Spain also has the distinction of holding the world record in the number of labour market reforms over a 35-year period. Fifty-two were enacted between the 1980 Statute of Workers’ Rights, which laid the foundations for post-Franco labour relations, and the end of 2015, and yet the labour market remains dysfunctional.

A particularly serious problem today is very long-term unemployment (more than two years); the longer someone is jobless the more difficult it is to get work.

Spain’s crisis decimated jobs, especially in the construction sector, one of the engines of a decade-long boom. The bursting of the real-estate bubble had a huge knock-on effect. These low-skilled jobs in an economy excessively based on a labour-intensive but unsustainable construction sector were destroyed as soon as the economy ground to a halt. Part of Spain’s unemployment problem is due to the nature of its economic model. This is not a problem exclusive to Spain, but it is fair to say that it is more accentuated than in other EU countries. The number of those working in the construction sector (just over one million) is still less than half that in 2008.

One of the most worrying factors behind unemployment is the large number of workers with low levels of education and hence a lack of basic skills, many of who left school early at 16 to work on building sites during the boom years. Only 25% of those aged between 25 and 34 in 2015 in Spain had completed their upper secondary education compared with 36% in the UK. At the other end of the spectrum, university graduates often find themselves in jobs for which they are over-qualified.


The labour market and education are closely linked. Spain has made considerable progress in educational attainment in the last 40 years, particularly when it is borne in mind that it was not compulsory to attend school (between the ages of six and 14) until 1970, much later than most other developed countries. The country has also done better than many other European countries as regards educational mobility: about 40% of adults have a higher level of education than their parents.

The system, however, is in crisis, particularly at the secondary-school level. During the economic boom, many teenagers came to the conclusion that education did not pay, and, sadly, they were right. They dropped out of school early at 16 (the age at which compulsory education ends) and flocked in drives to work in the construction and tourism sectors, buying their first cars when they were 18 or so. The early school-leaving rate peaked at 31.7% in 2008 (precisely at the height of the economic boom) and since then has dropped to below 20%, still almost double the EU average. This is not the result of any government measure, but simply the fact that there are far fewer jobs to go to.

Even more worrying than the early school-leaving rate are what are known as NEETs –those aged between 20 and 34 who are neither employed, in education or in training–. The rate was 24% in 2015 compared to 15% in the UK. These people form a ‘lost generation’.

The education system needs a national pact between politicians, which is finally being worked on. For far too long education had been kicked around like a political football with each change of government. Instead of focusing on key problems such as the high drop-out rate or the large number of students who repeat a course before they reach 15 (which, in turn, demotivates them and results in them leaving school at 16), the public debate is an ideological one about far less important issues such as whether to increase or decrease the amount of religious instruction or introduce or get rid of citizenship courses.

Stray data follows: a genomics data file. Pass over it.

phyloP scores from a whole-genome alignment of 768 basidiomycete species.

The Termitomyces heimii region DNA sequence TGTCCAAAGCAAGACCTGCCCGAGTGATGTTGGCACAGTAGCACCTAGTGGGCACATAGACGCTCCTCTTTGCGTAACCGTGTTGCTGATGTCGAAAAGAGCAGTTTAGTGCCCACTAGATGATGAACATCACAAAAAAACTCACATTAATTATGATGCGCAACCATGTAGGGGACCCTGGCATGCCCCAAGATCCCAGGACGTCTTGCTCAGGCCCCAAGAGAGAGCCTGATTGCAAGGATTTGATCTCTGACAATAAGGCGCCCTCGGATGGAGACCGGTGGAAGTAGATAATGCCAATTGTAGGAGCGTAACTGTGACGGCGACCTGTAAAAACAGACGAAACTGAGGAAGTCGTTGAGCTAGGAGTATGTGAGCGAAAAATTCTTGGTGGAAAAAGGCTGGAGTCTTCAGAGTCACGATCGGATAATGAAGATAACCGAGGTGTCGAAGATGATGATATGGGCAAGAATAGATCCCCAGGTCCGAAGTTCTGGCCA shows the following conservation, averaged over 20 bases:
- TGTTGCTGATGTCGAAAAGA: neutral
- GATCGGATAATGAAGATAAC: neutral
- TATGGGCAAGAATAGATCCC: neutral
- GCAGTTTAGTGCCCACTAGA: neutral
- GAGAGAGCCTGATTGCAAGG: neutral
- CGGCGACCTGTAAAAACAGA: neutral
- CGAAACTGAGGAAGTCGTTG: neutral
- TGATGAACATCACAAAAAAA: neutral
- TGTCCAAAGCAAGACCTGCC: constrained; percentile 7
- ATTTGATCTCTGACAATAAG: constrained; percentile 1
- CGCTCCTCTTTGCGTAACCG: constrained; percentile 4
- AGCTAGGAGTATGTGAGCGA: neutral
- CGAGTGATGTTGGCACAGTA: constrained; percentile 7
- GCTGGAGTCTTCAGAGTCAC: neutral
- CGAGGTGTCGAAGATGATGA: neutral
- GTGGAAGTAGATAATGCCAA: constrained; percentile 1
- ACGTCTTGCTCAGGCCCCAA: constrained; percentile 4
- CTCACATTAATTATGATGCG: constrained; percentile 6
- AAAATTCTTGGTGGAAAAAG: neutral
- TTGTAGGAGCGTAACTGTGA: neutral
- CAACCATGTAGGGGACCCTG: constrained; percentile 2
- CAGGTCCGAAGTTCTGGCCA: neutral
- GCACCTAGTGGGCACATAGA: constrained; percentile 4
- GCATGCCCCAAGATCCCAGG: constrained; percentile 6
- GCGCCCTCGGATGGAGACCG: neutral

Given the hot topic of immigration in this country, the main factor that drove the Brexit vote, some of you might be surprised about Spain’s situation in this matter.

Spain’s population rose from 39.6 million in 1996 to a peak of 46.8 million in 2012, an unprecedented increase of more than 7 million in just 16 years and largely due to the influx of immigrants. Since then the population has declined as immigrants have been returning to their country of origin, because of the economic crisis. The jobless rate among foreigners is much higher than that for Spaniards.

The foreign-born population dropped by 1.3 million to 4.4 million between January 2012 and January 2016. This population peaked at 5.7 million in 2012 (12% of the total), compared with around 800,000 in 1990 (2% of the total). Rumanians comprise the largest foreign community at almost 700,000, around 200,000 fewer than in 2012, according to official figures. In 1996, there were only 2,258 Rumanians.

Whereas between the harsh years of 1960 and 1973 more than one million Spaniards emigrated, Spain during its boom period that ended in 2008 became the favoured country in Europe for migrants in search of a better way of life. To Spain’s great credit immigrants have been largely integrated into society. The country does not have any relevant xenophobic, far-right, populist parties and violent attacks on immigrants have been rare.

Tackling the low birth rate

One challenge generally not known is how to encourage women to have more children. Spain’s fertility rate is 1.32 compared to Britain’s 1.82. The difference might not sound much, but it is an important one. Last month, the government appointed a ‘sex tsar’ to find ways to reverse the decline.

Deaths outnumbered births in 2015 for the first time since 1941, setting off alarm bells. The number of childless couples almost tripled between 1977 and 2015 to 4.4 million.

The population increase that I mentioned a minute ago when I was speaking about migrants was due almost entirely to the influx of immigrants and not to the rise in Spaniards.

Spain’s fertility rate began to decline as of 1980 when it stood at 2.20. Contraception by then was widely available (during the 1939-75 Franco regime contraceptive methods and abortion were banned).

The fall has gathered pace since 2008 when the economy was headed toward a prolonged recession and couples put off starting families. Spanish women today are the oldest first time mothers in the EU, as they have their first child at 32.